This text considers waves the great unifying concept of physics. With minimal mathematics, it emphasizes the behavior common to specific phenomena—earthquake waves studied by seismologists; waves and ripples on oceans, lakes, and ponds; waves of sound that travel through the air; mechanical waves in stretched strings and in quartz crystals that can be used to control the frequency of radio transmitters; electromagnetic waves that constitute light, and that are radiated by radio transmitters and received by radio receivers; and the waves of probability employed in quantum mechanics to predict the behavior of electrons, atoms, and complex substances.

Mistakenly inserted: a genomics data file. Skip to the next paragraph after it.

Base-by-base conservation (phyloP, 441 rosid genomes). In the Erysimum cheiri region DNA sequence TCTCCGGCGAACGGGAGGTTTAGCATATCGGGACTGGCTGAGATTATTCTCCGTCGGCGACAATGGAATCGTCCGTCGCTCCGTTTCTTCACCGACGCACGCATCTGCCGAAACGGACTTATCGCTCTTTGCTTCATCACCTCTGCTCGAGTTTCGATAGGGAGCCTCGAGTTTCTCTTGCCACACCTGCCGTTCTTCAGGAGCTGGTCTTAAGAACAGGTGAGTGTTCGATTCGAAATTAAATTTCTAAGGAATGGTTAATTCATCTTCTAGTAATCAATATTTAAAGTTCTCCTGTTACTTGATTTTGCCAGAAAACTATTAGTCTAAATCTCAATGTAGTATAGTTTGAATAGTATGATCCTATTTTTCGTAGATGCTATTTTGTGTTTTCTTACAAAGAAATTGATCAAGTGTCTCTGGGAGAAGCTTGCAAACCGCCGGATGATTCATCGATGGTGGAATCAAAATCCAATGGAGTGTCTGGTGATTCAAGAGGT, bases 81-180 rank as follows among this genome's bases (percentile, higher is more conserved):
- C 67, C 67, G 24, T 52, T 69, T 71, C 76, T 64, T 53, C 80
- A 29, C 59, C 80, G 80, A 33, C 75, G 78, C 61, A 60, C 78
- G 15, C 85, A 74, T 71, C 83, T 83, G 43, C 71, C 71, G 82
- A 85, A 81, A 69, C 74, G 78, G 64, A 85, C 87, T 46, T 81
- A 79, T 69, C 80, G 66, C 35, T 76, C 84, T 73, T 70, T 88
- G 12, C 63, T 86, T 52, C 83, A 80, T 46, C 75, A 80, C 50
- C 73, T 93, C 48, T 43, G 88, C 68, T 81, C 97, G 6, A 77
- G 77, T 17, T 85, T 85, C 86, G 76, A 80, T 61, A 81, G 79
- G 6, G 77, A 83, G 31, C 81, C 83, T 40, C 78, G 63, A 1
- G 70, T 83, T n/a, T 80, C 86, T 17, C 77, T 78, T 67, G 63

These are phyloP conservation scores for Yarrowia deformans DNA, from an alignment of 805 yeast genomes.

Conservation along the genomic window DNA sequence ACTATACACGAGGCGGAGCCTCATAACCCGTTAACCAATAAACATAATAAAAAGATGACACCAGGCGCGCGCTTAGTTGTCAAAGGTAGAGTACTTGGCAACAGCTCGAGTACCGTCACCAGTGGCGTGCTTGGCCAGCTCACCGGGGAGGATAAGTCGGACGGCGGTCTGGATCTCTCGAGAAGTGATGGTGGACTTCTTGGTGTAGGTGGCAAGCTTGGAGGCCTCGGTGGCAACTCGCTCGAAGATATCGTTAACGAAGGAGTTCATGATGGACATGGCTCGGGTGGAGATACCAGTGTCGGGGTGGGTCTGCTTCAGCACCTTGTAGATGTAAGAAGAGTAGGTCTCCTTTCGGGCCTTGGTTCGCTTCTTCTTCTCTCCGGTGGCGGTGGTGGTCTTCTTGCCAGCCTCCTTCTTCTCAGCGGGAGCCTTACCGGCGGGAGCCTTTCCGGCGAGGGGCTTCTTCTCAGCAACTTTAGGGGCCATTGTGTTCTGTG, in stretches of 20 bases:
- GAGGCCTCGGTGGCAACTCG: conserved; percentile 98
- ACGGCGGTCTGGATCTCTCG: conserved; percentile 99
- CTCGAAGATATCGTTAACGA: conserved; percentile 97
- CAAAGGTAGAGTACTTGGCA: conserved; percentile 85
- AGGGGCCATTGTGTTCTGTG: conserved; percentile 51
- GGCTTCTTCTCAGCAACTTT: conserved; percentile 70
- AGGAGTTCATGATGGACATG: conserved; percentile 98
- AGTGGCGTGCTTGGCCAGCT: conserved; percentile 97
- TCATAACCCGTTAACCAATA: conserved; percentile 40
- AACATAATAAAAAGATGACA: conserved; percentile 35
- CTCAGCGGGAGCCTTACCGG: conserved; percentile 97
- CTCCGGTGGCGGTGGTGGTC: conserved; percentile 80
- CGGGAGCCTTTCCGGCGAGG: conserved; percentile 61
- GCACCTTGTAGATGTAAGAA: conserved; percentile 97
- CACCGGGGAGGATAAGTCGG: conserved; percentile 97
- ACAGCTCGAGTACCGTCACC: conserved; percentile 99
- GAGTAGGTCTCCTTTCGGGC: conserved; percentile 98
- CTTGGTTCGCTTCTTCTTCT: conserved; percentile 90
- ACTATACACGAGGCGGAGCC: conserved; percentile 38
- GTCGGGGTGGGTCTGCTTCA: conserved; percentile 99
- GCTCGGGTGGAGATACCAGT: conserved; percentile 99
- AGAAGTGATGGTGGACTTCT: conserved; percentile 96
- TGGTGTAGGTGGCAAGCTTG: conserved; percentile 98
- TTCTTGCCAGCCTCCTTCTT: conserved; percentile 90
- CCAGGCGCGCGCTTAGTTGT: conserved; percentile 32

Starting with a look at the strength and power of sinusoidal waves, author John R. Pierce explores wave media and modes, phase velocity and group velocity, vector and complex representation, energy and momentum, coupled modes and coupling between modes, polarization, diffraction, and radiation. References and an index appear at the end of the book.
Reprint of The MIT Press, Cambridge, Massachusetts, 1974 edition.
|Availability||Usually ships in 24 to 48 hours|
|Author/Editor||John R. Pierce|
|Dimensions||5 1/2 x 8 1/2|